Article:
Kōrero: Weeds of the bush

Wild kiwifruit

Wild kiwifruit

Most New Zealanders would not consider kiwifruit (Actinidia deliciosa) a weed. Here it is growing wild (middle distance) on a stream bank in the Bay of Plenty. Originating in China, seeds were first introduced in 1904, and large-scale commercial farming began in the 1970s. It took some 50 years from its arrival in the country for kiwifruit to appear in the wild, and since the late 1970s increasing numbers of plants have been recorded. The worst area for infestation is Te Puke in the Bay of Plenty, where it was intensively cultivated. The regional council is controlling it.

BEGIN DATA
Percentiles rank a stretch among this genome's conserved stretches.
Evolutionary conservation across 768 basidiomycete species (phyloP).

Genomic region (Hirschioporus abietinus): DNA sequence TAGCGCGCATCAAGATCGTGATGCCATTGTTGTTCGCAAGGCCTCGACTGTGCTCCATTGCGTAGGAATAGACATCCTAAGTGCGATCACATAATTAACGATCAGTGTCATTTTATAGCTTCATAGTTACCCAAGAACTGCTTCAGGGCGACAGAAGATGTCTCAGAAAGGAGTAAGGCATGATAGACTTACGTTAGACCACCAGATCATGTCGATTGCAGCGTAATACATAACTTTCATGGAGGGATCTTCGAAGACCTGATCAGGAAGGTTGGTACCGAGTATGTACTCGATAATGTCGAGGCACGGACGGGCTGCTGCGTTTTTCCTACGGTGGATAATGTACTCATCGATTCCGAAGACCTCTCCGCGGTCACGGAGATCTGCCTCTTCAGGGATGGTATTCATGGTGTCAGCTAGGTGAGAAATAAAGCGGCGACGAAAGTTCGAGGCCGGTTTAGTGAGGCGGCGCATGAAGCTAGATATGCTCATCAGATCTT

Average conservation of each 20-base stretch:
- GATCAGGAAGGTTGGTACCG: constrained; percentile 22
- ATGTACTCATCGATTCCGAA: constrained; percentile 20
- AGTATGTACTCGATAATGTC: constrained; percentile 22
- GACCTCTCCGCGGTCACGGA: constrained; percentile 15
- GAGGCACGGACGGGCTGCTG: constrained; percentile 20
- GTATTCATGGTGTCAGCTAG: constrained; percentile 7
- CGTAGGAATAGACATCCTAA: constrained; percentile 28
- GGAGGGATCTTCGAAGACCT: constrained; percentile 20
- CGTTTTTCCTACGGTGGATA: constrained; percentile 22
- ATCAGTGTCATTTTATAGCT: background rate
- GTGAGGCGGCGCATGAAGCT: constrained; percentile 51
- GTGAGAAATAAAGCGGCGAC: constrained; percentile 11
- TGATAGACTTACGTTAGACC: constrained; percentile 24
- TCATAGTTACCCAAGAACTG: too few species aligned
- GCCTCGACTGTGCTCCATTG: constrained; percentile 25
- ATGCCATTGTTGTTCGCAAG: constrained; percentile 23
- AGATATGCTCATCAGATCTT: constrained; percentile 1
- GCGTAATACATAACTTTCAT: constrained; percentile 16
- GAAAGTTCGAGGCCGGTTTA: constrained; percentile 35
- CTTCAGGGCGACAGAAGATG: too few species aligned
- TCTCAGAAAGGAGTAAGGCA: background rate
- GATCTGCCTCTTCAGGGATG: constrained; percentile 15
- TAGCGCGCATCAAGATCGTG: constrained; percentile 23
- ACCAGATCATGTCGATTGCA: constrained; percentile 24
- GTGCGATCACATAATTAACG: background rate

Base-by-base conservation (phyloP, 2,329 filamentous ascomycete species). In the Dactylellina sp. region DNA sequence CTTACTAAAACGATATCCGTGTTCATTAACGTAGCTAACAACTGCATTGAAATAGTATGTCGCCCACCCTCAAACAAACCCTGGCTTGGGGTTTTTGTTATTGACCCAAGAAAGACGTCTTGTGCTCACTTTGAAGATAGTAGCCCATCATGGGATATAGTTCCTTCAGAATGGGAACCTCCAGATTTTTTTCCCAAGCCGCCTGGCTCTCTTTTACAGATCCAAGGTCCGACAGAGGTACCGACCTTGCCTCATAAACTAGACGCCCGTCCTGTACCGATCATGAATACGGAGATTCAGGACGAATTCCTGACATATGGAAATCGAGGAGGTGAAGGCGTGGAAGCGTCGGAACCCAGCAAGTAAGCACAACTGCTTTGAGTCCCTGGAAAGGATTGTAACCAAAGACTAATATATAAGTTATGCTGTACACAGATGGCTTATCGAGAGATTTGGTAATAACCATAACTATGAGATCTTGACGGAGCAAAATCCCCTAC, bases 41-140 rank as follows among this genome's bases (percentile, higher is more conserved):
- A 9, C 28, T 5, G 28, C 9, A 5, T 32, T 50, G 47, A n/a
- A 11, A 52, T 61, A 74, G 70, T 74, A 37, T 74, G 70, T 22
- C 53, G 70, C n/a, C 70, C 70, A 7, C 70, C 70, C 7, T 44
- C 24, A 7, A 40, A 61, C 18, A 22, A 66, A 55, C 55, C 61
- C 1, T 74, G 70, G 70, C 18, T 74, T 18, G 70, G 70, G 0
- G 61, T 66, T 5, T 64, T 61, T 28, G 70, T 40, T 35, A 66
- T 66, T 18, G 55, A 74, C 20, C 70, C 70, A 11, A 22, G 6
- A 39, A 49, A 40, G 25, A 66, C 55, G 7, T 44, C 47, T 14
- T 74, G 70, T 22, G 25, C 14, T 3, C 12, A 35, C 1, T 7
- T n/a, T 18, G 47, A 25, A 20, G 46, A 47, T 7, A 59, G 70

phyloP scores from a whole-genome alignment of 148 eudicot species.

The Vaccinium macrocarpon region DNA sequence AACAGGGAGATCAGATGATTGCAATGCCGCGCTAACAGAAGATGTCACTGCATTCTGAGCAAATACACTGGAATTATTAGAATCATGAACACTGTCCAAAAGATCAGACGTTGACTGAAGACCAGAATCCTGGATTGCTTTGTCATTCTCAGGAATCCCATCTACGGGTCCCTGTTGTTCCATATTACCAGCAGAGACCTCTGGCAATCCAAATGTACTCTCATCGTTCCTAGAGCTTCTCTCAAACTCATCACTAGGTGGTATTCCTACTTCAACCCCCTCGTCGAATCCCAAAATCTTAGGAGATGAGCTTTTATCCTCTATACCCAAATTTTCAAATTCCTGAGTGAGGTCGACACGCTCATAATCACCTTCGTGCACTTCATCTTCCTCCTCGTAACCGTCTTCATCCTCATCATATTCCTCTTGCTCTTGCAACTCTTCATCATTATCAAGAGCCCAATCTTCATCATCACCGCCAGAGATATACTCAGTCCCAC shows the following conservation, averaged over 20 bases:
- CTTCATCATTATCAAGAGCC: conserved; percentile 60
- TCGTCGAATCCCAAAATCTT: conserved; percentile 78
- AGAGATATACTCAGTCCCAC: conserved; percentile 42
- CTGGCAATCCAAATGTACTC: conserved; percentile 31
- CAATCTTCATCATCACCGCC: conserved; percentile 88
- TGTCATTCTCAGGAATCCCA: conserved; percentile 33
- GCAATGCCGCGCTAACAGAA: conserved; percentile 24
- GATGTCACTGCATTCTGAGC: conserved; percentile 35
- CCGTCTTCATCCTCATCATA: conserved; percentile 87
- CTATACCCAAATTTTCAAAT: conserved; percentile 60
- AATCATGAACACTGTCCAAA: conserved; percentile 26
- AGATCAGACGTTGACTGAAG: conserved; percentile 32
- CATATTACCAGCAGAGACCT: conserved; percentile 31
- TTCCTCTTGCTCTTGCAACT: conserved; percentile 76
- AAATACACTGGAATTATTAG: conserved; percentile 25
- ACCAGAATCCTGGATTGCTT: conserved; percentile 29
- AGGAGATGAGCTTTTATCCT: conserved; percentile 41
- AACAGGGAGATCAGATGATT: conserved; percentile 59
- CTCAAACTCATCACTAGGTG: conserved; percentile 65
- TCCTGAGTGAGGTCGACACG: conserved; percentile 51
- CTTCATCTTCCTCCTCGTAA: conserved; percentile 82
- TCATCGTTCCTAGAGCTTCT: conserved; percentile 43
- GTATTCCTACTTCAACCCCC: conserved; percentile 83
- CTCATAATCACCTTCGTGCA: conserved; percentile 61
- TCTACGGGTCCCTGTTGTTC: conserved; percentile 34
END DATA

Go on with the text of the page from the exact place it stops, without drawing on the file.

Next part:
Te whakamahi i tēnei tūemi

Department of Conservation
Reference: 10040129
Photograph by Paul Barry Cashmere

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Ngā whakaahua me ngā rauemi katoa o tēnei kōrero

Te tuhi tohutoro mō tēnei whārangi:

Bob Brockie, 'Weeds of the bush - More vines and scramblers', Te Ara - the Encyclopedia of New Zealand, http://www.TeAra.govt.nz/mi/photograph/13627/wild-kiwifruit (accessed 23 September 2021)

He kōrero nā Bob Brockie, i tāngia i te 24 Sep 2007, updated 18 Apr 2016